Almost seven decades of war might finally reach a symbolic conclusion later this month, according to the South Korean newspaper Munhwa Ilbo. Though the original story is in Korean, the message is loud and clear regardless of language: North and South Korea might finally announce a peaceful, official ending to the Korean War that started in 1950.

According to Bloomberg, the Munhwa Ilbo report cites an unnamed South Korean official who said the upcoming summit between Kim Jong-un and South Korean president Moon Jae-in may result in a joint agreement to formally end the Korean War. The two sides reached an armistice to end hostilities in 1953, but there was never a peace treaty.

That means, in a sense, the neighboring nations have been at war for 68 years. The border between North and South Korea has been a tense Demilitarized Zone ever since the ceasefire, with occasional bouts of violence breaking out despite the lack of a full-scale war. The two sides have aimed guns and propaganda speakers at each other otherwise, with the North particularly objecting to the presence of U.S. troops in the South.

As Bloomberg pointed out, this would effectively be much more than just a symbolic gesture in the end. When the two leaders meet on April 27, they would theoretically have to hash out several issues, from the submarines on the peninsula’s coasts to the U.S. military presence.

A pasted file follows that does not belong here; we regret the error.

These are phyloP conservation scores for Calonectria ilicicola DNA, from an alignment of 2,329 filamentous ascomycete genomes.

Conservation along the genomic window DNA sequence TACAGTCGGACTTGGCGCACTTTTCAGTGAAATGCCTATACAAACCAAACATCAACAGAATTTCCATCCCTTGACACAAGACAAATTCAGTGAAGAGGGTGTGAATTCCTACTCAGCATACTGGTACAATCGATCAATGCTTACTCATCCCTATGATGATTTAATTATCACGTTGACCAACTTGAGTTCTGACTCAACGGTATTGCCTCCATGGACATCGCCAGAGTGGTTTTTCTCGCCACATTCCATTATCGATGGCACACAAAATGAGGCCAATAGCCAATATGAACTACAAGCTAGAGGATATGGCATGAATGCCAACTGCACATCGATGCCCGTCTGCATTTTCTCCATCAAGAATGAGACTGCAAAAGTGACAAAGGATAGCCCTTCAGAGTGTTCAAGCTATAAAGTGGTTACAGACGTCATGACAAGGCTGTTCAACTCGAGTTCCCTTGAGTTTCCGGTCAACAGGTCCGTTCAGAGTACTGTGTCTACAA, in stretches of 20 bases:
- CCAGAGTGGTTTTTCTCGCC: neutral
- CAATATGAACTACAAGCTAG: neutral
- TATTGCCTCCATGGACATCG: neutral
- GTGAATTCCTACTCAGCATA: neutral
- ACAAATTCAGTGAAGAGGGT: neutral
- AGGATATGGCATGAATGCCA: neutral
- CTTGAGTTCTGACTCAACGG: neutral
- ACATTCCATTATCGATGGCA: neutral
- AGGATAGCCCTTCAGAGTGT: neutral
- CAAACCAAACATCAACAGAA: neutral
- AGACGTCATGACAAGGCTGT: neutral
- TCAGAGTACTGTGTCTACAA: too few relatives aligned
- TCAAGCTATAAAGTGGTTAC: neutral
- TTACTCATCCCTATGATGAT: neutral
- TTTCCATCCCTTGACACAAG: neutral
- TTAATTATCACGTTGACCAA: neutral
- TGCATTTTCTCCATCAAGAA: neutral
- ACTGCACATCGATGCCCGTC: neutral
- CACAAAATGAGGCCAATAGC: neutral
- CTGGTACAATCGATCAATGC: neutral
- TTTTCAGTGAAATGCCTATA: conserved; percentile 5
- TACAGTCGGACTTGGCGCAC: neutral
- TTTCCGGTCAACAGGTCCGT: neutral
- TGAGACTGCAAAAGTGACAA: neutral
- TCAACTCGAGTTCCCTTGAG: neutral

Peace between North and South Korea could even turn the DMZ back into a more traditional border.

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An upcoming meeting between Kim Jong-un and Moon Jae-in could result in a peaceful end to the Korean War. Pictured above is Kim Jong-un shaking hands with South Korean National Security Office head Chung Eui-Yong. South Korean Presidential Blue House via Getty Images

In the lead-up to the North-South summit, just the third in the last 20 years, a direct phone line between Moon Jae-in and Kim Jong-un might be established by the end of this week. Whatever progress is made during the meeting between Moon and Kim could set the table for the still-unscheduled meeting between President Donald Trump and Kim Jong-un.

No sitting U.S. president has ever met with a North Korean leader, but both sides insist it will happen in the near future. One of the hopeful outcomes of that historic meeting would be a promise by Kim Jong-un to fully denuclearize North Korea.

North Korea has ramped up its diplomatic efforts in 2018, headlined by an unprecedented presence at the Winter Olympics in Pyeongchang in February. Earlier this month, North Korea hosted performances by several popular South Korean pop musicians, which Kim Jong-un attended and appeared to quite enjoy.